US20120061232A1 - Infrared assisted hydrogen generation - Google Patents

Infrared assisted hydrogen generation Download PDF

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US20120061232A1
US20120061232A1 US12/930,812 US93081211A US2012061232A1 US 20120061232 A1 US20120061232 A1 US 20120061232A1 US 93081211 A US93081211 A US 93081211A US 2012061232 A1 US2012061232 A1 US 2012061232A1
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hydrogen
infrared
liquid
hydrogen generator
ceramic
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US9180424B2 (en
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Albert Chin-Tang Wey
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Aldi Far Ir Products Inc
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    • BPERFORMING OPERATIONS; TRANSPORTING
    • B01PHYSICAL OR CHEMICAL PROCESSES OR APPARATUS IN GENERAL
    • B01JCHEMICAL OR PHYSICAL PROCESSES, e.g. CATALYSIS OR COLLOID CHEMISTRY; THEIR RELEVANT APPARATUS
    • B01J19/00Chemical, physical or physico-chemical processes in general; Their relevant apparatus
    • B01J19/08Processes employing the direct application of electric or wave energy, or particle radiation; Apparatus therefor
    • B01J19/087Processes employing the direct application of electric or wave energy, or particle radiation; Apparatus therefor employing electric or magnetic energy
    • BPERFORMING OPERATIONS; TRANSPORTING
    • B01PHYSICAL OR CHEMICAL PROCESSES OR APPARATUS IN GENERAL
    • B01JCHEMICAL OR PHYSICAL PROCESSES, e.g. CATALYSIS OR COLLOID CHEMISTRY; THEIR RELEVANT APPARATUS
    • B01J19/00Chemical, physical or physico-chemical processes in general; Their relevant apparatus
    • B01J19/08Processes employing the direct application of electric or wave energy, or particle radiation; Apparatus therefor
    • B01J19/12Processes employing the direct application of electric or wave energy, or particle radiation; Apparatus therefor employing electromagnetic waves
    • B01J19/122Incoherent waves
    • B01J19/128Infra-red light
    • BPERFORMING OPERATIONS; TRANSPORTING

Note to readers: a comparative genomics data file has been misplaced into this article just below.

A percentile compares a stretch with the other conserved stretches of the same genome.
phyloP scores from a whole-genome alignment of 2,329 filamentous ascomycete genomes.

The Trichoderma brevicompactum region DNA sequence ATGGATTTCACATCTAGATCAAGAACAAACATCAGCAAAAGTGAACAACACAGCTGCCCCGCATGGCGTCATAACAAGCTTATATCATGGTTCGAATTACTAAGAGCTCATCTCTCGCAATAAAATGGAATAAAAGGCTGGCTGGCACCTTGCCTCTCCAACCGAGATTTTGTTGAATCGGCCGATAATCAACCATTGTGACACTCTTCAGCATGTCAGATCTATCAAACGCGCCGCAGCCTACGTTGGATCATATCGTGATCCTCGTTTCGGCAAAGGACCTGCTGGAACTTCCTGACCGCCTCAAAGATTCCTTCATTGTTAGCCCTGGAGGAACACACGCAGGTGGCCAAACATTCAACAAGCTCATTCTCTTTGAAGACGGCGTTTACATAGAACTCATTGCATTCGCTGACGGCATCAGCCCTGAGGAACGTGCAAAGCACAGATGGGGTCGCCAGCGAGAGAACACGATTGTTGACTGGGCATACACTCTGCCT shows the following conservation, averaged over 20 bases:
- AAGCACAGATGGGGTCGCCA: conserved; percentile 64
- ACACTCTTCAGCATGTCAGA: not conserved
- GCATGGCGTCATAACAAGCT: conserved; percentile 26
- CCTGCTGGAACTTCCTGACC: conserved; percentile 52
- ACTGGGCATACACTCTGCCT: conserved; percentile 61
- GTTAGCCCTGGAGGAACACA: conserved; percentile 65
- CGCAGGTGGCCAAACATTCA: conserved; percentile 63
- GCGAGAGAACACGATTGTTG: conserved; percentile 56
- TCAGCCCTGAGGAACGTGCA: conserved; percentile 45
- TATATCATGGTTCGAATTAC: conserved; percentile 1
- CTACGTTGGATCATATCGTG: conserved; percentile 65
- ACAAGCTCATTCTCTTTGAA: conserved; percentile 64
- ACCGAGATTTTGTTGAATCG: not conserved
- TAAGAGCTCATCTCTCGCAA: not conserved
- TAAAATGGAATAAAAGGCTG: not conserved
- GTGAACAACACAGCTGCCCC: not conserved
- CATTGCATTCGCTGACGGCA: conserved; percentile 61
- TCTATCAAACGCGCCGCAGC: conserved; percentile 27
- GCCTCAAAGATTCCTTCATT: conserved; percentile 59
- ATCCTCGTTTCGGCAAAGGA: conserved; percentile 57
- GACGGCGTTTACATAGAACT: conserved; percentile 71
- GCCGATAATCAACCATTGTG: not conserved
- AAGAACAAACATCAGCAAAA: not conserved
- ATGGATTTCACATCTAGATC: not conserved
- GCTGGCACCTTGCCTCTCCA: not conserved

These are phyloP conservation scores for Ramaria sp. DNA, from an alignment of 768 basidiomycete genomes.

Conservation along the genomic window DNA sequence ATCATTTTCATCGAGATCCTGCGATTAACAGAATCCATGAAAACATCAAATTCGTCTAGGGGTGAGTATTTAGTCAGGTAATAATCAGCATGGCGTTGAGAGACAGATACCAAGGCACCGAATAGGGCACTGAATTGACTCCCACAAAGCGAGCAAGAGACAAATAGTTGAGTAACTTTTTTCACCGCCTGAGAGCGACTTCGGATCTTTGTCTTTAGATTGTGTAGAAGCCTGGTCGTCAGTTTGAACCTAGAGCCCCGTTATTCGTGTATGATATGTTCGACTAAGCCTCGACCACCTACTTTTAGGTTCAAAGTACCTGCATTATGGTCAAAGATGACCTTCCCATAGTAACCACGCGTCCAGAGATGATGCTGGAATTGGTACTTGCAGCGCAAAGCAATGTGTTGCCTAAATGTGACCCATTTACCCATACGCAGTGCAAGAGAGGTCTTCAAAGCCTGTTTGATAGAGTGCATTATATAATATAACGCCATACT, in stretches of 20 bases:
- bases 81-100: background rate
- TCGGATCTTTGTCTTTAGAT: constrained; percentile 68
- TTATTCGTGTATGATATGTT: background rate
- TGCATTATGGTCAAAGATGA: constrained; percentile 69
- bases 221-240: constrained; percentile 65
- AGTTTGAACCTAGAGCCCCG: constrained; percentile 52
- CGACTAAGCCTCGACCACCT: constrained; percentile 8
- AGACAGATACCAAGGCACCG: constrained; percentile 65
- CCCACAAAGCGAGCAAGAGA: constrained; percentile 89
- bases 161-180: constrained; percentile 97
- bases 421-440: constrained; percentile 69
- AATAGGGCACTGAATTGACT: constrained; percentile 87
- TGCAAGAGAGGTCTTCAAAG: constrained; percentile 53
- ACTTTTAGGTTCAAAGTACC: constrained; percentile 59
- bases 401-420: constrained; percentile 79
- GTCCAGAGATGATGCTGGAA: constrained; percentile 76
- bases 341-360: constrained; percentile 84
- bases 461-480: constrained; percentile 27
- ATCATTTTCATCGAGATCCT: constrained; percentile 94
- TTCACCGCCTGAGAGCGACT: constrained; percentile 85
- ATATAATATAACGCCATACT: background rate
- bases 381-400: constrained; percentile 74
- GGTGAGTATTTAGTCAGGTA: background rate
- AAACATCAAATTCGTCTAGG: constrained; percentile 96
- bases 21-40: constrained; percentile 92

• B01PHYSICAL OR CHEMICAL PROCESSES OR APPARATUS IN GENERAL
    • B01JCHEMICAL OR PHYSICAL PROCESSES, e.g. CATALYSIS OR COLLOID CHEMISTRY; THEIR RELEVANT APPARATUS
    • B01J19/00Chemical, physical or physico-chemical processes in general; Their relevant apparatus
    • B01J19/24Stationary reactors without moving elements inside
    • B01J19/2475Membrane reactors
    • CCHEMISTRY; METALLURGY
    • C01INORGANIC CHEMISTRY
    • C01BNON-METALLIC ELEMENTS; COMPOUNDS THEREOF; METALLOIDS OR COMPOUNDS THEREOF NOT COVERED BY SUBCLASS C01C
    • C01B3/00Hydrogen; Gaseous mixtures containing hydrogen; Separation of hydrogen from mixtures containing it; Purification of hydrogen
    • C01B3/02Production of hydrogen or of gaseous mixtures containing a substantial proportion of hydrogen
    • CCHEMISTRY; METALLURGY
    • C25ELECTROLYTIC OR ELECTROPHORETIC PROCESSES; APPARATUS THEREFOR
    • C25BELECTROLYTIC OR ELECTROPHORETIC PROCESSES FOR THE PRODUCTION OF COMPOUNDS OR NON-METALS; APPARATUS THEREFOR
    • C25B1/00Electrolytic production of inorganic compounds or non-metals
    • C25B1/003Electrolytic production of inorganic compounds or non-metals by photo-electrolysis with or without external current source
    • CCHEMISTRY; METALLURGY
    • C25ELECTROLYTIC OR ELECTROPHORETIC PROCESSES; APPARATUS THEREFOR
    • C25BELECTROLYTIC OR ELECTROPHORETIC PROCESSES FOR THE PRODUCTION OF COMPOUNDS OR NON-METALS; APPARATUS THEREFOR
    • C25B1/00Electrolytic production of inorganic compounds or non-metals
    • C25B1/02Electrolytic production of inorganic compounds or non-metals of hydrogen or oxygen

Abstract

This invention relates to a system and a method for achieving efficient production of hydrogen in a hydrogen generator, comprising at least a hydrogen generator, a liquid in said hydrogen generator to produce hydrogen from, and a ceramic that emits infrared at wavelengths covering at least a portion of 3-20 micrometers range so that said liquid can be excited with infrared at said wavelengths before or during the production of hydrogen for improved hydrogen production efficiency. The use of infrared-excited electrolyte solution in a hydrogen generator helps reduce the energy consumption, lower operating voltage, and thus reduce the cost of the production of hydrogen.

Description

    BACKGROUND
  • 1. Field of Invention
  • This invention relates to a system and a method for achieving efficient production of hydrogen in a hydrogen generator, comprising at least a hydrogen generator, a liquid used by said hydrogen generator to produce hydrogen from, and a ceramic that emits infrared at wavelengths covering at least a portion of 3-20 micrometers range so that said liquid can be excited by infrared at said wavelengths before or during the production of hydrogen for improved production efficiency to reduce energy consumption and cost.
  • 2. Description of Prior Art
  • One of the long-lasting problems with hydrogen generation for commercial purposes, such as running hydrogen cars or producing hydrogen for fuel cells and fuel enrichment in internal combustion engines, has been that the voltage required for the process has been inefficient and the cost of the process nearly offsets the gain. The inventor recognized that it would be of great benefit to produce hydrogen in a more efficient way to overcome the limitation of using hydrogen as fuel caused by the cost and difficulty of hydrogen production.